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Helping the Blanding's Turtle One Egg at a Time

By Dan Thompson, Natural Resources

As an ecologist for the Forest Preserve District, I’ve had the privilege to enjoy many fascinating experiences. I don’t think I could pick a favorite, but I would like to share one that is dear to me.

It was a June evening and the sun had set, leaving behind an array of red and orange hues on the horizon that quickly faded into darkness. I was in a forest preserve that was transitioning. The day shift was going silent, and the nocturnal crew was beginning to stir. I heard the calls of green frogs in the nearby marsh and the occasional screeches of two juvenile great horned owls reminding their parents they’d appreciate a bite to eat. I was in the forest preserve at that time of night to monitor the nesting activities of the Blanding’s turtle, a state-endangered species that the Forest Preserve District has been attempting to repopulate.

Seasons earlier I had placed transmitters on the shells, or “carapaces,” of several females, which made locating them easy. That night, I bounced between two pregnant females that were choosing their nesting sites, a rather tedious process because females are particular about where they lay their eggs.

Eventually, female number 80 found a nice area of remnant prairie ideal for her eggs and was digging with purpose. I stood behind, trying not to disturb her but becoming entranced with every move as she straddled the hole. She’d shift her weight to one side, reach down with her free rear leg, and pull up a small scoop of soil. She’d then deposit the soil on a small mound near the nest, shift her weight to the opposite side, and repeat the process. This continued for quite a while, giving me time to contemplate how long scenes like this have been playing out on our planet.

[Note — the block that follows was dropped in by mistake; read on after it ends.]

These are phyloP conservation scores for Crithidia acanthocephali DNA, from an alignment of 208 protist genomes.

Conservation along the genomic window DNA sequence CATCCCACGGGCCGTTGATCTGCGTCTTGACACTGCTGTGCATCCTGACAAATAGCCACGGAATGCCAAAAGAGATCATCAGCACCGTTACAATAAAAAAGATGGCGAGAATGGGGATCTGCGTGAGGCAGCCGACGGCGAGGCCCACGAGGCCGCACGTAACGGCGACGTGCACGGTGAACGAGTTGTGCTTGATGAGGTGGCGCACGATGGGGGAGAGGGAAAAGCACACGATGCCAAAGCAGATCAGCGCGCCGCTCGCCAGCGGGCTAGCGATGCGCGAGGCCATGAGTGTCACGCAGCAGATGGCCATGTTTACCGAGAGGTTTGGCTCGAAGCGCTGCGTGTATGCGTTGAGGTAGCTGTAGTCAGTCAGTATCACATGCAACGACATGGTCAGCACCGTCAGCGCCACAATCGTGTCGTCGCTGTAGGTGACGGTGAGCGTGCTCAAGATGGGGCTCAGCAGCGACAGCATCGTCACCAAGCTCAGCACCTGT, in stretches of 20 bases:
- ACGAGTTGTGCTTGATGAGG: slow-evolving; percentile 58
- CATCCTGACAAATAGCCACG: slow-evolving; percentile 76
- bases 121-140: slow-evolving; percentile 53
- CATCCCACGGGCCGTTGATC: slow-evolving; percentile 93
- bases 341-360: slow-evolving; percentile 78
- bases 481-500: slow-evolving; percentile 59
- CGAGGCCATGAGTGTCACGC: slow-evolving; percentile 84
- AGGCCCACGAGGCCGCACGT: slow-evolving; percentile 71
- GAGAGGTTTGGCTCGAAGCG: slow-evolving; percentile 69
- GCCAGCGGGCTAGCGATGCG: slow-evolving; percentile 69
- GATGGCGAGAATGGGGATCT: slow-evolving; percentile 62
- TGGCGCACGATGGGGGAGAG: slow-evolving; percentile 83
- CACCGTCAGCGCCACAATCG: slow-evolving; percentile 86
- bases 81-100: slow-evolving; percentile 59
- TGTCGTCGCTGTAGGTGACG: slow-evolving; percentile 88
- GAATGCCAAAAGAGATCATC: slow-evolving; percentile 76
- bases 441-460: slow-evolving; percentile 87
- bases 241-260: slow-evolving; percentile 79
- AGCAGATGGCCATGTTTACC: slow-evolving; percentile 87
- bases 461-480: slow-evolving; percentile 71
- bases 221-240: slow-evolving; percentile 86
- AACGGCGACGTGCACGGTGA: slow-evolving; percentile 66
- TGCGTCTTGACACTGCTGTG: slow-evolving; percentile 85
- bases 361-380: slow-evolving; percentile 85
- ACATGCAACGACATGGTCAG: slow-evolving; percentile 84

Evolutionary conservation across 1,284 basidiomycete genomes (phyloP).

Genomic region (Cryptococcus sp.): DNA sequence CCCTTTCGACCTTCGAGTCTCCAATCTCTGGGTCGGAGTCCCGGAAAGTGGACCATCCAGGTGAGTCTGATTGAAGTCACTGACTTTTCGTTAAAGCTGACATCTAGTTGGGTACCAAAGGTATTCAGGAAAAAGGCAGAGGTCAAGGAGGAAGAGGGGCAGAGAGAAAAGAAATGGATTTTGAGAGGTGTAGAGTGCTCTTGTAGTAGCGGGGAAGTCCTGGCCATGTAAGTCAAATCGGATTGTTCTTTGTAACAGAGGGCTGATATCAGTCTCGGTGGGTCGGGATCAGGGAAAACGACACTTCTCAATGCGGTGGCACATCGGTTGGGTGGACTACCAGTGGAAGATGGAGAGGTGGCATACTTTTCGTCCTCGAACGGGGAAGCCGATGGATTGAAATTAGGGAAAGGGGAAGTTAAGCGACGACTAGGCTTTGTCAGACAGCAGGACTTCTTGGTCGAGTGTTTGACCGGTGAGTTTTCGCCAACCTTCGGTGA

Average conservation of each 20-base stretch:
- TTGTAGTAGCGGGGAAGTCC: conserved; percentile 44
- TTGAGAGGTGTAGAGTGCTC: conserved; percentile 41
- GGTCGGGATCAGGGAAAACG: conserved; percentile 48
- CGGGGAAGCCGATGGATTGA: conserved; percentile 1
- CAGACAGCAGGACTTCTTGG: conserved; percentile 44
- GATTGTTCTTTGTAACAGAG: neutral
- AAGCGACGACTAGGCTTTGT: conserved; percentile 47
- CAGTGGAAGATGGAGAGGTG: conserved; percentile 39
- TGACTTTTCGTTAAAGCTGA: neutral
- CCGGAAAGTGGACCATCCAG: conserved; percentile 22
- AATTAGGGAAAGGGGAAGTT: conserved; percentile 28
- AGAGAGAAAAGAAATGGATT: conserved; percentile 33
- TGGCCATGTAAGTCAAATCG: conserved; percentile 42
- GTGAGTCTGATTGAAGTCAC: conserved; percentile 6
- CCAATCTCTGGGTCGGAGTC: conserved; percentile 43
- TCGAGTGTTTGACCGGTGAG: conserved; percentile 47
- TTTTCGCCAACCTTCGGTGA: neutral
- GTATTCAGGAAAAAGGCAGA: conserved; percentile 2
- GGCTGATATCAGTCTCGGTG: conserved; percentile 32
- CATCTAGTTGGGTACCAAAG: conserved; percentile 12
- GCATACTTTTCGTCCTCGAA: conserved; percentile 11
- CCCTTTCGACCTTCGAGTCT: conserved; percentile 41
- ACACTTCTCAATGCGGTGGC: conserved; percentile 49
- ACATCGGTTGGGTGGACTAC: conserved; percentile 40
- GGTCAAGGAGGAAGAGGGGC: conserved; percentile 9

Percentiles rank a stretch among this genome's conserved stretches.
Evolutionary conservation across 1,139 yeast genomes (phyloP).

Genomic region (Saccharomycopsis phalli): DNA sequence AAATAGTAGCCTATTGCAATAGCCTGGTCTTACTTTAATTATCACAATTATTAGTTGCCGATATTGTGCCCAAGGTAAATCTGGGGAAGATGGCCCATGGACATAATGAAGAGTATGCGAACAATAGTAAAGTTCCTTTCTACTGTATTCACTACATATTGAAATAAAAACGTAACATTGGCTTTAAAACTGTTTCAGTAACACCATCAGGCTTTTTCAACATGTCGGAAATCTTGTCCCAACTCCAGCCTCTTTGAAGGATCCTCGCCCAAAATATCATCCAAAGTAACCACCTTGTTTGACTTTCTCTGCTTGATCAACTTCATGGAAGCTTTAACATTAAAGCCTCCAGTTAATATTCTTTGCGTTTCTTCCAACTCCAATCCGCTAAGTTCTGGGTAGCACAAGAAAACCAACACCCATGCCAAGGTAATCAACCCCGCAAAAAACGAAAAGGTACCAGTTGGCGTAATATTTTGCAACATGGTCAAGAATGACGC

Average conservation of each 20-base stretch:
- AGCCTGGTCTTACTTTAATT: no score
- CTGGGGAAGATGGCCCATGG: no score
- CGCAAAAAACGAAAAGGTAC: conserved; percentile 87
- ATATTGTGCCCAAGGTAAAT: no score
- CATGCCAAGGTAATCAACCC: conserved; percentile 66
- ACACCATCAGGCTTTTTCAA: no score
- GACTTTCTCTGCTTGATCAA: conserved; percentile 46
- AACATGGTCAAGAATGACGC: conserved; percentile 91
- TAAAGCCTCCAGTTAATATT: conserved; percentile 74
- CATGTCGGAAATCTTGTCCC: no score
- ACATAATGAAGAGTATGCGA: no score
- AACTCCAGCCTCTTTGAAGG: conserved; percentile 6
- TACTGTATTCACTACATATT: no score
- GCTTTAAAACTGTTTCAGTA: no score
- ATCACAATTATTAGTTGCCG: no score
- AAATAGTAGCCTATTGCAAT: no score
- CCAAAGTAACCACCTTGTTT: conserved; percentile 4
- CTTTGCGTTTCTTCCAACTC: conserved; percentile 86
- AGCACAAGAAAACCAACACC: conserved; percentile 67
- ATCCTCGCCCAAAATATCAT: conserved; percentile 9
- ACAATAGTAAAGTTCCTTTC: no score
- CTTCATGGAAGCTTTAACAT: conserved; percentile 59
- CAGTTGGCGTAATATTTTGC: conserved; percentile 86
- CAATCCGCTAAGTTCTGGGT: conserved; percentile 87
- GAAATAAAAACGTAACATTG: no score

Once she stopped excavating, the eggs started to come, and she’d touch each with her rear foot and gingerly move it until she was happy with its placement. After the last, she began carefully filling her nest one small scoop of earth at a time, gently tucking her eggs in for a summer of incubation. She then returned to the marsh. Turtles give no parental care. Hatchlings never see their parents.

To the human eye, there was no sign the soil had ever been disturbed, but a hungry predator with a keen sense of smell would know a meal was a few inches below the surface. Predation is high in urban areas, which is why the Forest Preserve District started its   Blanding’s turtle program and why I was in a forest preserve in the middle of the night watching a turtle dig in the dirt.

Once the female left, I opened the nest and collected its contents. The eggs were headed for Willowbrook Wildlife Center, where they’d incubate and hatch. The center would then work with Forest Preserve District partner agencies to raise the hatchlings for a while before releasing them back into the preserve.

To date, Willowbrook has hatched over 2,500 Blanding’s turtles. Last year was particularly momentous because three of the tracked females that produced eggs were program hatchlings themselves over 10 years ago. (On average, it takes 13 years for female Blanding’s turtles to start breeding.) The eggs from those three turtles were the program’s third generation, and with luck, in another decade we’ll be welcoming the fourth.
 
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